I started early, 25, and my $2,000 down resulted in an increase in market value from $35,000 to $125,000 in less than 2 years.  I was still cash flow negative and could have cashed out for about $80,000+ but what would I do with the money?  I could have made WAY more money but I would have been OVERleveraged.  In hindsight it would have worked out for me but...but.. if it hadn't I'd been screwed like a lot of greedy people have been.  In just a few years, because of 6-7% rent growth I HAD cash flow that I diverted to another non cash flowing property that soon cash flowed and put the cash from the first two properties towards the next NON cash flowing property and so on.  At any time I could have cashed out or just started spending the cash flow.  I had a professional career that paid Bay Area salary so the negative cash flow was returned to me in tax relief. 

Now I'm ER and FI.  I have money rolling in from my earlier NON cash flowing properties and my rents are increasing 6-7% a year and my equity is in the lovely, lovely millions and appreciating 9-11% a year.  I don't care what the stock market is doing because my properties have NEVER been worth less that I've paid for them and my rents have NEVER decreased.  Might have stayed flat for a couple of years.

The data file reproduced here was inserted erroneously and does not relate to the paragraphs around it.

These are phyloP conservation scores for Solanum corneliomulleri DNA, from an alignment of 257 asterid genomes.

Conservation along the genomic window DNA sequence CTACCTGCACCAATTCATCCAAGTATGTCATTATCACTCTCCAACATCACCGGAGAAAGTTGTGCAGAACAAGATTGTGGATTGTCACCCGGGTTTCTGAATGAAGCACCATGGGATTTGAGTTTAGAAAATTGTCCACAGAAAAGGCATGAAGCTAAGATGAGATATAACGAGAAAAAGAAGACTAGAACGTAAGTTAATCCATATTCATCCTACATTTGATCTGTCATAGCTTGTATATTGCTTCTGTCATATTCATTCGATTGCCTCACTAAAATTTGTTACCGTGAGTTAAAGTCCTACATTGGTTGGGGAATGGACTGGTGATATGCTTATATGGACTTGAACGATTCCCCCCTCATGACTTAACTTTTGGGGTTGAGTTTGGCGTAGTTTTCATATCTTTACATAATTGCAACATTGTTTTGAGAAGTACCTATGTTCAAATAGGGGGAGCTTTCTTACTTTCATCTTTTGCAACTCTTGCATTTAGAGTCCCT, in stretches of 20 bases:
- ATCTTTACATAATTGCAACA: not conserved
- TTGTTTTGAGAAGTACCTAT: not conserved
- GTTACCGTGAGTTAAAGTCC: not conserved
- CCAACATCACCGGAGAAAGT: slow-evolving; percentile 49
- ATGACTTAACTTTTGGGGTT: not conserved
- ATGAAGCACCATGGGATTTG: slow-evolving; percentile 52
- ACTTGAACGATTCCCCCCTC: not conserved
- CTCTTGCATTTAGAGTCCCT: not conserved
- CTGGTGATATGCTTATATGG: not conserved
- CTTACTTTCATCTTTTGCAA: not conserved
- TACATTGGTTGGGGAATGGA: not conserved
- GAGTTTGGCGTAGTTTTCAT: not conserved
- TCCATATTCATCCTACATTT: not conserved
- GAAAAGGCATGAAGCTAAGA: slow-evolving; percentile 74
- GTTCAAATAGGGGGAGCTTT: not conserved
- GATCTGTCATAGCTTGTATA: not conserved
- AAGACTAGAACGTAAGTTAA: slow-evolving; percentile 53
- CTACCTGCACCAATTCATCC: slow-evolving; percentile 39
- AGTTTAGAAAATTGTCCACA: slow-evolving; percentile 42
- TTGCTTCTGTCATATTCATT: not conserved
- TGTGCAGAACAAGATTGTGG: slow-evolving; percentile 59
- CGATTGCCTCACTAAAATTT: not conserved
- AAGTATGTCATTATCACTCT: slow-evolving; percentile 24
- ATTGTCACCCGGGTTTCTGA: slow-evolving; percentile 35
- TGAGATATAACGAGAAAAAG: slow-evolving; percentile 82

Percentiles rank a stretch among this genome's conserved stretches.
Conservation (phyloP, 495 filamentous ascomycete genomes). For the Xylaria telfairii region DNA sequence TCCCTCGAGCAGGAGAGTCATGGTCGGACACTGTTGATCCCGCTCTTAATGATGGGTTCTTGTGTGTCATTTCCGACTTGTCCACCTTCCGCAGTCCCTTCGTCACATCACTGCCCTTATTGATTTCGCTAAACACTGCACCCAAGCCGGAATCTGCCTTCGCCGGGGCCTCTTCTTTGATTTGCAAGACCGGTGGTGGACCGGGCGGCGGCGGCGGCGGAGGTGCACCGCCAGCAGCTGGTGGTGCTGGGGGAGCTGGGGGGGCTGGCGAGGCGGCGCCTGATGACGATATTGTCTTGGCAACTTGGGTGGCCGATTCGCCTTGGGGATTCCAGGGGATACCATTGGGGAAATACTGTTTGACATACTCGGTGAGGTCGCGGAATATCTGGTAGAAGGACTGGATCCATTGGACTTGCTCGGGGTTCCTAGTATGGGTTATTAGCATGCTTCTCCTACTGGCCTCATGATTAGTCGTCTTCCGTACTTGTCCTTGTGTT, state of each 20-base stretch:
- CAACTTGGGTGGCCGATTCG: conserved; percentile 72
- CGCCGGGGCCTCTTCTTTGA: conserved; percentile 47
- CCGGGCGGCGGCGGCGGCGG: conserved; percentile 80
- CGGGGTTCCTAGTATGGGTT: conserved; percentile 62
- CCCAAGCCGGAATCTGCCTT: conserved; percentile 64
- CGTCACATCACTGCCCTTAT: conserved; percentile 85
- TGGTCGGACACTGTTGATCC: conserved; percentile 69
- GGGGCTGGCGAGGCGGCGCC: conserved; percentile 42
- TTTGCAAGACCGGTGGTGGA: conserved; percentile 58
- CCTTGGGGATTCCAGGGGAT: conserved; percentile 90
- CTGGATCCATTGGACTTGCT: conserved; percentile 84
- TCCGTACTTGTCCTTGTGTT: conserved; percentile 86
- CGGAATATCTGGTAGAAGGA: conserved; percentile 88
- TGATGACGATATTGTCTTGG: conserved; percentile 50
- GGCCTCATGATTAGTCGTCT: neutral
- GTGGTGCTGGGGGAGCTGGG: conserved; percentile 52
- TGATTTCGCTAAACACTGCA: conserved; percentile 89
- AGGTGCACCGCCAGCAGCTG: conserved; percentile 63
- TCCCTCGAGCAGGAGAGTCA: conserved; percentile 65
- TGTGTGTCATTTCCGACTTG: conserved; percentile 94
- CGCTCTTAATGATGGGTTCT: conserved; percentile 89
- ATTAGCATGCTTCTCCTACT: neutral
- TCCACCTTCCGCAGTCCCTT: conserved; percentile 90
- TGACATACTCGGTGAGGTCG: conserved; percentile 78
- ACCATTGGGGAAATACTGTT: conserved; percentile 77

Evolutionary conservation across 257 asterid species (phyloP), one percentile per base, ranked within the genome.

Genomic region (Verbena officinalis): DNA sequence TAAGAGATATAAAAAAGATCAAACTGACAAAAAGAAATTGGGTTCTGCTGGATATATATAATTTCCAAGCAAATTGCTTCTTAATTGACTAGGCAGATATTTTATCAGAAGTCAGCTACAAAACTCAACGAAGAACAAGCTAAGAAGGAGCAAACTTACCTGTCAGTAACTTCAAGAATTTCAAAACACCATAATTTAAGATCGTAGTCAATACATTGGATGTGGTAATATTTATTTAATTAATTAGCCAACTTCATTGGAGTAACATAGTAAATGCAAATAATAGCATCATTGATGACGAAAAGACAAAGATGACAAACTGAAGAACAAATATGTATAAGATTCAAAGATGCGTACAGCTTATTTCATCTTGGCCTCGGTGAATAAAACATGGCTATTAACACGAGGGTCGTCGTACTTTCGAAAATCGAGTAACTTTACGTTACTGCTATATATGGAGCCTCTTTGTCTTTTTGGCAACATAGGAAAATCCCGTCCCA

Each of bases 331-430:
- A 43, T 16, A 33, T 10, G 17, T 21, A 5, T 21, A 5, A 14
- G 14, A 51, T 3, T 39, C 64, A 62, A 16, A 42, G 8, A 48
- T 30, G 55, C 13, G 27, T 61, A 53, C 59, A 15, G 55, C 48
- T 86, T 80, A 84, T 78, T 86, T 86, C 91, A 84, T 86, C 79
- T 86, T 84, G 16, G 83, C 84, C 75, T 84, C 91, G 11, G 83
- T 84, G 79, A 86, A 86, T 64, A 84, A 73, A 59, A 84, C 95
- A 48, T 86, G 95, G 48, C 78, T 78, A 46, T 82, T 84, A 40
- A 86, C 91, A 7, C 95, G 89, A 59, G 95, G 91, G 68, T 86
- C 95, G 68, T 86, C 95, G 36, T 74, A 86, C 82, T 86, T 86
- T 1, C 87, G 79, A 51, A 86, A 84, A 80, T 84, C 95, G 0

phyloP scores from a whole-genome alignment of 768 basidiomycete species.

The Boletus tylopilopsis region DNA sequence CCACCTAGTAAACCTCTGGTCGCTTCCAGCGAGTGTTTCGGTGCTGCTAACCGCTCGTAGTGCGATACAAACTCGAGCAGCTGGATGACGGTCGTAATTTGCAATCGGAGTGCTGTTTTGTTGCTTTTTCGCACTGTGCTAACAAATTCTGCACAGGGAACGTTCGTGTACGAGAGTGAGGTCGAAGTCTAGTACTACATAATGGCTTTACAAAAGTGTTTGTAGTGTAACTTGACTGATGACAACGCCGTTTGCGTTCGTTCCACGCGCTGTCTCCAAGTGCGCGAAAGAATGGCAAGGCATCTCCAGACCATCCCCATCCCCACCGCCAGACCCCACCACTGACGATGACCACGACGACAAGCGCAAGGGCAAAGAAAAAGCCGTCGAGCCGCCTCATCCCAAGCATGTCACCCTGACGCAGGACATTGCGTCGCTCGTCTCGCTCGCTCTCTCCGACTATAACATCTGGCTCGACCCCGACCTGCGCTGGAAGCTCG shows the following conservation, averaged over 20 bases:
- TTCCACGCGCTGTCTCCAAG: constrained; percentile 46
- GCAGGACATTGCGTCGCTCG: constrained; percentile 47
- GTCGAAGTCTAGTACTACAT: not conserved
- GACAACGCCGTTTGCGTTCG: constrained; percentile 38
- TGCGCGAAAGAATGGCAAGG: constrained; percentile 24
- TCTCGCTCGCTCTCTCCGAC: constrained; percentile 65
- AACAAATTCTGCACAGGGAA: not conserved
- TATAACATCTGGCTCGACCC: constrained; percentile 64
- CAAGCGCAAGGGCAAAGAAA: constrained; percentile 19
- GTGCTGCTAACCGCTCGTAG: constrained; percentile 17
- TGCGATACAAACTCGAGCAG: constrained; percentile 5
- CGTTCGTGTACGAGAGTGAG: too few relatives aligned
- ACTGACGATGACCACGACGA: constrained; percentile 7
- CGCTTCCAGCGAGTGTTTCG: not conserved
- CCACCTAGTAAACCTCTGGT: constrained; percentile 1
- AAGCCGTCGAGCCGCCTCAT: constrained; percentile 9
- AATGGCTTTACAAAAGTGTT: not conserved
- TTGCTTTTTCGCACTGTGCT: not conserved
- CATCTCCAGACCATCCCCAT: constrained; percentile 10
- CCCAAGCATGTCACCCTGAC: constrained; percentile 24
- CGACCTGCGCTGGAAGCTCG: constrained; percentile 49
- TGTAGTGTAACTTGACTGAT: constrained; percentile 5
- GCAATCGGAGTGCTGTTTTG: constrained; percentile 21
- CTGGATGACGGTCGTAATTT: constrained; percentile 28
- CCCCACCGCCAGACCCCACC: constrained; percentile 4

Use the analysis that I provided.  Enter 1% increments in the rent growth and appreciation.  You'll see that 1% in real estate is worth WAY more than 1% in stocks. 

So, yeah, your plan is good if you have the rent growth and appreciation.  Do the math!  ALL the math.


arebelspy

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Re: What to do with my rental?
« Reply #24 on: March 04, 2014, 05:06:03 PM »
My apologies on that long derailment in your thread Retireme32.

Getting back on topic...

This, still:
What's the total fair market rent on the property? What do you think you could sell it for? Everything else is more or less details.

+1. Some fairly important details, but usually that's the first driver of the discussion.
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Retireme32

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Re: What to do with my rental?
« Reply #25 on: March 04, 2014, 07:21:39 PM »